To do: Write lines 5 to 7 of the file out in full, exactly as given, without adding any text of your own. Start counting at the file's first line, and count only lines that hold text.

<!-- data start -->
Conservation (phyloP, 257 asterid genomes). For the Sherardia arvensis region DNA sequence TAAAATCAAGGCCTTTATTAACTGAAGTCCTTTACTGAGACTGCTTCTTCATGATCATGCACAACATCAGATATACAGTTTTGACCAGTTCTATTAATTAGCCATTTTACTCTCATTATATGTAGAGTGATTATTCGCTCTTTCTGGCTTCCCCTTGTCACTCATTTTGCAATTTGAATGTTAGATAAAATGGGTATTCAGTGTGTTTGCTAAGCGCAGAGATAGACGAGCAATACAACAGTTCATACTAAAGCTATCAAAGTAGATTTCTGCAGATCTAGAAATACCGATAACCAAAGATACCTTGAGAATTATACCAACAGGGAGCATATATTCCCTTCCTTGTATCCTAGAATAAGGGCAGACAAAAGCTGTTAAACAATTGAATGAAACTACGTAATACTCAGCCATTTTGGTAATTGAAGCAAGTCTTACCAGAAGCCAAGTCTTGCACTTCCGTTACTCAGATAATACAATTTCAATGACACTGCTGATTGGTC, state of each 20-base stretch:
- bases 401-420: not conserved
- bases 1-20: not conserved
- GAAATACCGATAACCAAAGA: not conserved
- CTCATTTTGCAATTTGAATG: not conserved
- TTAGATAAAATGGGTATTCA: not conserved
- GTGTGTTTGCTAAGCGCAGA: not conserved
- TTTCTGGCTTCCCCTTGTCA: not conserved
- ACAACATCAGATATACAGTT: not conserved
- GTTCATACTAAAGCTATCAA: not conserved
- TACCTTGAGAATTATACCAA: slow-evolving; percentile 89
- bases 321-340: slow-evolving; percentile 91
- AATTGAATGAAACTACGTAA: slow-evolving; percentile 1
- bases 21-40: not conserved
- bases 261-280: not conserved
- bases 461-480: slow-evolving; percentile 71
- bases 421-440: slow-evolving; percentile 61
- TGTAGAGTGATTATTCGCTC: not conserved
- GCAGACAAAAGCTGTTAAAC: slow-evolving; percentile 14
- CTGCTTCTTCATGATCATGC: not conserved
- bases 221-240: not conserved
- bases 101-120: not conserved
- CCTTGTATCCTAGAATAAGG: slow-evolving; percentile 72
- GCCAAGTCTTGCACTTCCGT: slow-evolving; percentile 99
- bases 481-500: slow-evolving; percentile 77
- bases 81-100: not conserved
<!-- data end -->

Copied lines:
- CTCATTTTGCAATTTGAATG: not conserved
- TTAGATAAAATGGGTATTCA: not conserved
- GTGTGTTTGCTAAGCGCAGA: not conserved